Nazi Germany surrenders: The End of WWII in Europe (May 8, 1945) - History Key

Nazi Germany surrenders: The End of WWII in Europe (May 8, 1945)

The final battle from WWII in Europe is known as VE Day or the Victory in Europe Day. It represents the unconditional surrender of all German forces to the Soviet Union and the Western Allies. The Germans signed a document which included their agreement to cease all operations in May 8, 1945 at 11:01 PM (Central Europe Time).

The first instrument of surrender signed at Reims on 7 May 1945
The first instrument of surrender signed at Reims on 7 May 1945 © Image Source: ourdocuments.gov/Wikipedia

How did it happen?

April 25

The Soviet troops and the Americans met in Germany at Torgau, Germany. The day is known as Elbe Day and basically they cut Germany in two.

April 27

While the Allies were approaching Milan, the Italian dictator Benito Mussolini was captured by the Italian communists. Mussolini was trying to escape by traveling to Germany. The next day, Mussolini and other several Italian fascist officials were executed and their bodies were thrown in a public town square from Milan.

April 30

Karl Dönitz Portret
Karl Dönitz © Image Source: Wikipedia

During the Battle of Berlin, Adolf Hitler and his wife Eva Braun committed suicide in the Fuhrer’s bunker. In his will, Hitler designated Karl Donitz as his successor (Reich’s President) and Joseph Goebbels as the “Chancellor of the Reich”. However, Goebbels committed suicide the next day, leaving Donitz all the responsibility. The interesting fact is the Donitz asked Ludwig von Krosigk to accept his function, but Krosigk accepted it with the condition that his real function to be as the Prime Minister.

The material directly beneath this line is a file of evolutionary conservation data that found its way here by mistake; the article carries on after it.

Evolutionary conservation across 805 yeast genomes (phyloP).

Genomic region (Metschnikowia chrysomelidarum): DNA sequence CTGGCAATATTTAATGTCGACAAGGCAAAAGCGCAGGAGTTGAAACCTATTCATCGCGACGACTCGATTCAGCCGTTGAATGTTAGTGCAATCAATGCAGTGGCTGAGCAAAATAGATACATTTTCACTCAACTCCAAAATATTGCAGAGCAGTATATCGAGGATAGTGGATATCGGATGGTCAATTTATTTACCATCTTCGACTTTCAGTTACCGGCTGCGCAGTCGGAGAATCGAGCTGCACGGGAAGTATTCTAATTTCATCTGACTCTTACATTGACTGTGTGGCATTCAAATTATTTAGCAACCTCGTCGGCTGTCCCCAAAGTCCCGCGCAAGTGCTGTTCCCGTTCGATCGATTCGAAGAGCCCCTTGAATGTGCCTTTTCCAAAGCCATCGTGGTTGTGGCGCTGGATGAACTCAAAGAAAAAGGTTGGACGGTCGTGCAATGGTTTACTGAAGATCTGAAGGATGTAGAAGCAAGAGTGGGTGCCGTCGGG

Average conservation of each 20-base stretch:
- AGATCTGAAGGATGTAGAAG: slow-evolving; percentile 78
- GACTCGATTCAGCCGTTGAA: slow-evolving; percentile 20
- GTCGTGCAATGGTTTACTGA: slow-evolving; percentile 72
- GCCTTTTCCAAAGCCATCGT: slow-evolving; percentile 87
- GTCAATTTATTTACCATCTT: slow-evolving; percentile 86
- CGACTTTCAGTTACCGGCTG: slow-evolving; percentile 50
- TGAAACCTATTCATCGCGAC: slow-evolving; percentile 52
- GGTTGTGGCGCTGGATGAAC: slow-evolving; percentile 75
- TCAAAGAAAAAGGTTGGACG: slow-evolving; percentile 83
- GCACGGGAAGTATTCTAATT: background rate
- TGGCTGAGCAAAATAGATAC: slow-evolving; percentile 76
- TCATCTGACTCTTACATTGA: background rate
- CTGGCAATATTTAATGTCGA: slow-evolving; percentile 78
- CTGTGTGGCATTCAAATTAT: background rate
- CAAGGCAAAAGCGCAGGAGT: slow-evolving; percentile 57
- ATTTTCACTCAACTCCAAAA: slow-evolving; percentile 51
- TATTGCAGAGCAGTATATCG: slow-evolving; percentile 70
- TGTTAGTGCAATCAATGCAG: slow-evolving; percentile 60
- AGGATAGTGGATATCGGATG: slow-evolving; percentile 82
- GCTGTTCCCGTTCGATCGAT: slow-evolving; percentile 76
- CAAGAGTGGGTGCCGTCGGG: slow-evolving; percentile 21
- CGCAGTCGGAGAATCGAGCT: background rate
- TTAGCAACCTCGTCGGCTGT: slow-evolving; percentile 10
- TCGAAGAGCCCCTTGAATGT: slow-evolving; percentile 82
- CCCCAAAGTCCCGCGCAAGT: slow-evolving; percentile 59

May 1

SS General Karl Wolff and General Heinrich von Vietinghoff signed a secret and unauthorized document with the Western Allies which was a surrender of Germany forces in Italy (Soviet Union considered as a tentative to sign a separate peace).

May 2

The Battle of Berlin ended and General Helmuth Weidling, commander of the Berlin Defence Zone, surrendered to Red Army. On the same day, the commanders of Vistula Army Group also surrendered to Western Allies.

German General Helmuth Weidling and other German generals in captivity, Berlin, Germany, 2 May 1945
German General Helmuth Weidling and other German generals in captivity, Berlin, Germany, 2 May 1945 © Image Source: OVguide.com

May 4